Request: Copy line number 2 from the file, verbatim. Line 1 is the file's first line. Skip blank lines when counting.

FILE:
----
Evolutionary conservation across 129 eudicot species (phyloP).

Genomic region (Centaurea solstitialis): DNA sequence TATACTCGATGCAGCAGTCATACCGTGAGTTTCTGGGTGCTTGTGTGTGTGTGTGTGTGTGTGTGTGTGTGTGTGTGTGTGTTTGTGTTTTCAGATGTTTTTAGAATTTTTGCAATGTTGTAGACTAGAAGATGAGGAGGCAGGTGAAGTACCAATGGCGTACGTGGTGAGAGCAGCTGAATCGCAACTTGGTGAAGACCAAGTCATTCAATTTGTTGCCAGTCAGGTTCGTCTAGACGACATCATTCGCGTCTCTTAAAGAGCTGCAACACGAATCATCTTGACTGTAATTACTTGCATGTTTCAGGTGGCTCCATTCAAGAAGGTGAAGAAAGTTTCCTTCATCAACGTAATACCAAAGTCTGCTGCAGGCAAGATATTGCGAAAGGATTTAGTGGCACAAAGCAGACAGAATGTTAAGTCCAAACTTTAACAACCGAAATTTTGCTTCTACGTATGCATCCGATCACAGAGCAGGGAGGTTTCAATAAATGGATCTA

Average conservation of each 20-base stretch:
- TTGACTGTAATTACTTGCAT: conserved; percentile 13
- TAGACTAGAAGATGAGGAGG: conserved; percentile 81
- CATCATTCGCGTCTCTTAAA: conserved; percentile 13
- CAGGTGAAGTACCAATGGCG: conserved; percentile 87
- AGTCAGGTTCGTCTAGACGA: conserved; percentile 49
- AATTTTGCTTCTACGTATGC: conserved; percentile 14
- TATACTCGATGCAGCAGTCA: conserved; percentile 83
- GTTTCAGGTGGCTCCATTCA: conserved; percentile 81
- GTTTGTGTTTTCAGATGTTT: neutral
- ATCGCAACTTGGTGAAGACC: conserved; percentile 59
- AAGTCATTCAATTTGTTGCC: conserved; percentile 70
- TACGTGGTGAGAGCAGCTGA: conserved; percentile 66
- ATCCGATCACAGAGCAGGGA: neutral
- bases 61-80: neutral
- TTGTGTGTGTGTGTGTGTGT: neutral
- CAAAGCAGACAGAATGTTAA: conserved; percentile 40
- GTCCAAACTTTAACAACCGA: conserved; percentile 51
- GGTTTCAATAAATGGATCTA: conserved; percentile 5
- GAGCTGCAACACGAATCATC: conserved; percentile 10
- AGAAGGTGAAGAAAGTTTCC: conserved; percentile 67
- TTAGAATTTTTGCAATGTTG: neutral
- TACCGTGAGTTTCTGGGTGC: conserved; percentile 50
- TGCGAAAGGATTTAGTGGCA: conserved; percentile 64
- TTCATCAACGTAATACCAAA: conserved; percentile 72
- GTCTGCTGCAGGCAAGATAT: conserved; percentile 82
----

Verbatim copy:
Genomic region (Centaurea solstitialis): DNA sequence TATACTCGATGCAGCAGTCATACCGTGAGTTTCTGGGTGCTTGTGTGTGTGTGTGTGTGTGTGTGTGTGTGTGTGTGTGTGTTTGTGTTTTCAGATGTTTTTAGAATTTTTGCAATGTTGTAGACTAGAAGATGAGGAGGCAGGTGAAGTACCAATGGCGTACGTGGTGAGAGCAGCTGAATCGCAACTTGGTGAAGACCAAGTCATTCAATTTGTTGCCAGTCAGGTTCGTCTAGACGACATCATTCGCGTCTCTTAAAGAGCTGCAACACGAATCATCTTGACTGTAATTACTTGCATGTTTCAGGTGGCTCCATTCAAGAAGGTGAAGAAAGTTTCCTTCATCAACGTAATACCAAAGTCTGCTGCAGGCAAGATATTGCGAAAGGATTTAGTGGCACAAAGCAGACAGAATGTTAAGTCCAAACTTTAACAACCGAAATTTTGCTTCTACGTATGCATCCGATCACAGAGCAGGGAGGTTTCAATAAATGGATCTA